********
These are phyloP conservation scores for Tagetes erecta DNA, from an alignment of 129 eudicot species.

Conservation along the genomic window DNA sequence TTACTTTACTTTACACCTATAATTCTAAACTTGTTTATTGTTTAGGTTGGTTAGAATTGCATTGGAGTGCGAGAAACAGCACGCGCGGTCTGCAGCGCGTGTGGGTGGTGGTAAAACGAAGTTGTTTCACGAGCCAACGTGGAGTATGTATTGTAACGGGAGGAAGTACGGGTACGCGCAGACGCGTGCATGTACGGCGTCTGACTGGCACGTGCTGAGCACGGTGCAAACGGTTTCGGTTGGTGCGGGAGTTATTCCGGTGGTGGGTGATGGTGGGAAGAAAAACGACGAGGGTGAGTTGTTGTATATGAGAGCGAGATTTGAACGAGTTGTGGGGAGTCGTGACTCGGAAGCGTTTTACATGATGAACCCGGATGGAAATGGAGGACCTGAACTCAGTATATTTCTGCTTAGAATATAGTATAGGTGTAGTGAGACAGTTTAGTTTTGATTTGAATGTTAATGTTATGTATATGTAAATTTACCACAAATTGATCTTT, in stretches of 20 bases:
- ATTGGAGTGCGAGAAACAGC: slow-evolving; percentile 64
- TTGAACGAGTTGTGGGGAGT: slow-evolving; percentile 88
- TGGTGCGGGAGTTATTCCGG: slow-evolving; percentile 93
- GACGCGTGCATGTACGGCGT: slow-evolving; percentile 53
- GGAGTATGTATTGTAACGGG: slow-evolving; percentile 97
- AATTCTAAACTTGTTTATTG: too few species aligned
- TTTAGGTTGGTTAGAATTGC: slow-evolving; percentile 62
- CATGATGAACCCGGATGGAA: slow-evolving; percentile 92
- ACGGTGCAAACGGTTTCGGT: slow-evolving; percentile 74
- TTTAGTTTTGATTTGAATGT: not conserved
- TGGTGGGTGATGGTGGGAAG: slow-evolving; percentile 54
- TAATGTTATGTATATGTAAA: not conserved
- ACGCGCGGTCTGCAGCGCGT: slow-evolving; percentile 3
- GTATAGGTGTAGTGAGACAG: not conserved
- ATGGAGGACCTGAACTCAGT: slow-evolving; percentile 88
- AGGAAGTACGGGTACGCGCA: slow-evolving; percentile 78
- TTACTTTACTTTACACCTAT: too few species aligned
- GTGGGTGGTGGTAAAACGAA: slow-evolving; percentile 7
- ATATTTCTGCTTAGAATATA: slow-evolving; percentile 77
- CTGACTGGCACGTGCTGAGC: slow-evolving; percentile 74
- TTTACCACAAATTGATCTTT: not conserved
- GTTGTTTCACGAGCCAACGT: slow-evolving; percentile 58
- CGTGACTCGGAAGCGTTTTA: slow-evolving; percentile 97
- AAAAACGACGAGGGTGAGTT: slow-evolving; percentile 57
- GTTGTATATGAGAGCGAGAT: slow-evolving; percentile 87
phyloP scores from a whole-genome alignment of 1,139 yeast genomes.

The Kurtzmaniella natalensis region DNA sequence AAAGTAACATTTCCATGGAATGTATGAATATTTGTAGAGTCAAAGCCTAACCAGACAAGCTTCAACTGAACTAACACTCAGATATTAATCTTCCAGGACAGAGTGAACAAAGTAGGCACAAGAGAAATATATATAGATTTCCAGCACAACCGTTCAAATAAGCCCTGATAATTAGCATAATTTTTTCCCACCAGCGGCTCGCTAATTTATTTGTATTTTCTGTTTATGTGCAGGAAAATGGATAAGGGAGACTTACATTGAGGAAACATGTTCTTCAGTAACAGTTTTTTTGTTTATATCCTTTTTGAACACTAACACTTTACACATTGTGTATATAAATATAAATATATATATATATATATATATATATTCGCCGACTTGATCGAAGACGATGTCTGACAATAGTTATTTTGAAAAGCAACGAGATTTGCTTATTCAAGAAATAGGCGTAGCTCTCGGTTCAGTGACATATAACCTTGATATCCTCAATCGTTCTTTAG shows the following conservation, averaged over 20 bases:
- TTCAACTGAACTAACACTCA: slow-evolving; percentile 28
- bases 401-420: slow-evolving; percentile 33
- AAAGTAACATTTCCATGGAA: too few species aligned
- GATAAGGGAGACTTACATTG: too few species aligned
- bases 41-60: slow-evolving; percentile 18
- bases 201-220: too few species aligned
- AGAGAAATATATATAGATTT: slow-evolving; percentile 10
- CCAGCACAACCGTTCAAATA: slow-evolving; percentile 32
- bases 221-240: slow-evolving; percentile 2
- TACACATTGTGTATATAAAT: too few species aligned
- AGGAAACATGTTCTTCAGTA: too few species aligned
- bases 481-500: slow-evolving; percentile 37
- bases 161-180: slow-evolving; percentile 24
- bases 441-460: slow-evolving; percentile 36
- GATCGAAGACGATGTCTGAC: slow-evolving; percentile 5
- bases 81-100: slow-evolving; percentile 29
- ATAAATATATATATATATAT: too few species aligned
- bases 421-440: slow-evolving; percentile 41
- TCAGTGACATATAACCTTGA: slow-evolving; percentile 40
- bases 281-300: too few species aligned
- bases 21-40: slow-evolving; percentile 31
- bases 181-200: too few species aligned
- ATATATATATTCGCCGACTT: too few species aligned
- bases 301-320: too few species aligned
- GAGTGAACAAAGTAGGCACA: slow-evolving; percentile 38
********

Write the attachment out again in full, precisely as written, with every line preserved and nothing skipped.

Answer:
These are phyloP conservation scores for Tagetes erecta DNA, from an alignment of 129 eudicot species.

Conservation along the genomic window DNA sequence TTACTTTACTTTACACCTATAATTCTAAACTTGTTTATTGTTTAGGTTGGTTAGAATTGCATTGGAGTGCGAGAAACAGCACGCGCGGTCTGCAGCGCGTGTGGGTGGTGGTAAAACGAAGTTGTTTCACGAGCCAACGTGGAGTATGTATTGTAACGGGAGGAAGTACGGGTACGCGCAGACGCGTGCATGTACGGCGTCTGACTGGCACGTGCTGAGCACGGTGCAAACGGTTTCGGTTGGTGCGGGAGTTATTCCGGTGGTGGGTGATGGTGGGAAGAAAAACGACGAGGGTGAGTTGTTGTATATGAGAGCGAGATTTGAACGAGTTGTGGGGAGTCGTGACTCGGAAGCGTTTTACATGATGAACCCGGATGGAAATGGAGGACCTGAACTCAGTATATTTCTGCTTAGAATATAGTATAGGTGTAGTGAGACAGTTTAGTTTTGATTTGAATGTTAATGTTATGTATATGTAAATTTACCACAAATTGATCTTT, in stretches of 20 bases:
- ATTGGAGTGCGAGAAACAGC: slow-evolving; percentile 64
- TTGAACGAGTTGTGGGGAGT: slow-evolving; percentile 88
- TGGTGCGGGAGTTATTCCGG: slow-evolving; percentile 93
- GACGCGTGCATGTACGGCGT: slow-evolving; percentile 53
- GGAGTATGTATTGTAACGGG: slow-evolving; percentile 97
- AATTCTAAACTTGTTTATTG: too few species aligned
- TTTAGGTTGGTTAGAATTGC: slow-evolving; percentile 62
- CATGATGAACCCGGATGGAA: slow-evolving; percentile 92
- ACGGTGCAAACGGTTTCGGT: slow-evolving; percentile 74
- TTTAGTTTTGATTTGAATGT: not conserved
- TGGTGGGTGATGGTGGGAAG: slow-evolving; percentile 54
- TAATGTTATGTATATGTAAA: not conserved
- ACGCGCGGTCTGCAGCGCGT: slow-evolving; percentile 3
- GTATAGGTGTAGTGAGACAG: not conserved
- ATGGAGGACCTGAACTCAGT: slow-evolving; percentile 88
- AGGAAGTACGGGTACGCGCA: slow-evolving; percentile 78
- TTACTTTACTTTACACCTAT: too few species aligned
- GTGGGTGGTGGTAAAACGAA: slow-evolving; percentile 7
- ATATTTCTGCTTAGAATATA: slow-evolving; percentile 77
- CTGACTGGCACGTGCTGAGC: slow-evolving; percentile 74
- TTTACCACAAATTGATCTTT: not conserved
- GTTGTTTCACGAGCCAACGT: slow-evolving; percentile 58
- CGTGACTCGGAAGCGTTTTA: slow-evolving; percentile 97
- AAAAACGACGAGGGTGAGTT: slow-evolving; percentile 57
- GTTGTATATGAGAGCGAGAT: slow-evolving; percentile 87
phyloP scores from a whole-genome alignment of 1,139 yeast genomes.

The Kurtzmaniella natalensis region DNA sequence AAAGTAACATTTCCATGGAATGTATGAATATTTGTAGAGTCAAAGCCTAACCAGACAAGCTTCAACTGAACTAACACTCAGATATTAATCTTCCAGGACAGAGTGAACAAAGTAGGCACAAGAGAAATATATATAGATTTCCAGCACAACCGTTCAAATAAGCCCTGATAATTAGCATAATTTTTTCCCACCAGCGGCTCGCTAATTTATTTGTATTTTCTGTTTATGTGCAGGAAAATGGATAAGGGAGACTTACATTGAGGAAACATGTTCTTCAGTAACAGTTTTTTTGTTTATATCCTTTTTGAACACTAACACTTTACACATTGTGTATATAAATATAAATATATATATATATATATATATATATTCGCCGACTTGATCGAAGACGATGTCTGACAATAGTTATTTTGAAAAGCAACGAGATTTGCTTATTCAAGAAATAGGCGTAGCTCTCGGTTCAGTGACATATAACCTTGATATCCTCAATCGTTCTTTAG shows the following conservation, averaged over 20 bases:
- TTCAACTGAACTAACACTCA: slow-evolving; percentile 28
- bases 401-420: slow-evolving; percentile 33
- AAAGTAACATTTCCATGGAA: too few species aligned
- GATAAGGGAGACTTACATTG: too few species aligned
- bases 41-60: slow-evolving; percentile 18
- bases 201-220: too few species aligned
- AGAGAAATATATATAGATTT: slow-evolving; percentile 10
- CCAGCACAACCGTTCAAATA: slow-evolving; percentile 32
- bases 221-240: slow-evolving; percentile 2
- TACACATTGTGTATATAAAT: too few species aligned
- AGGAAACATGTTCTTCAGTA: too few species aligned
- bases 481-500: slow-evolving; percentile 37
- bases 161-180: slow-evolving; percentile 24
- bases 441-460: slow-evolving; percentile 36
- GATCGAAGACGATGTCTGAC: slow-evolving; percentile 5
- bases 81-100: slow-evolving; percentile 29
- ATAAATATATATATATATAT: too few species aligned
- bases 421-440: slow-evolving; percentile 41
- TCAGTGACATATAACCTTGA: slow-evolving; percentile 40
- bases 281-300: too few species aligned
- bases 21-40: slow-evolving; percentile 31
- bases 181-200: too few species aligned
- ATATATATATTCGCCGACTT: too few species aligned
- bases 301-320: too few species aligned
- GAGTGAACAAAGTAGGCACA: slow-evolving; percentile 38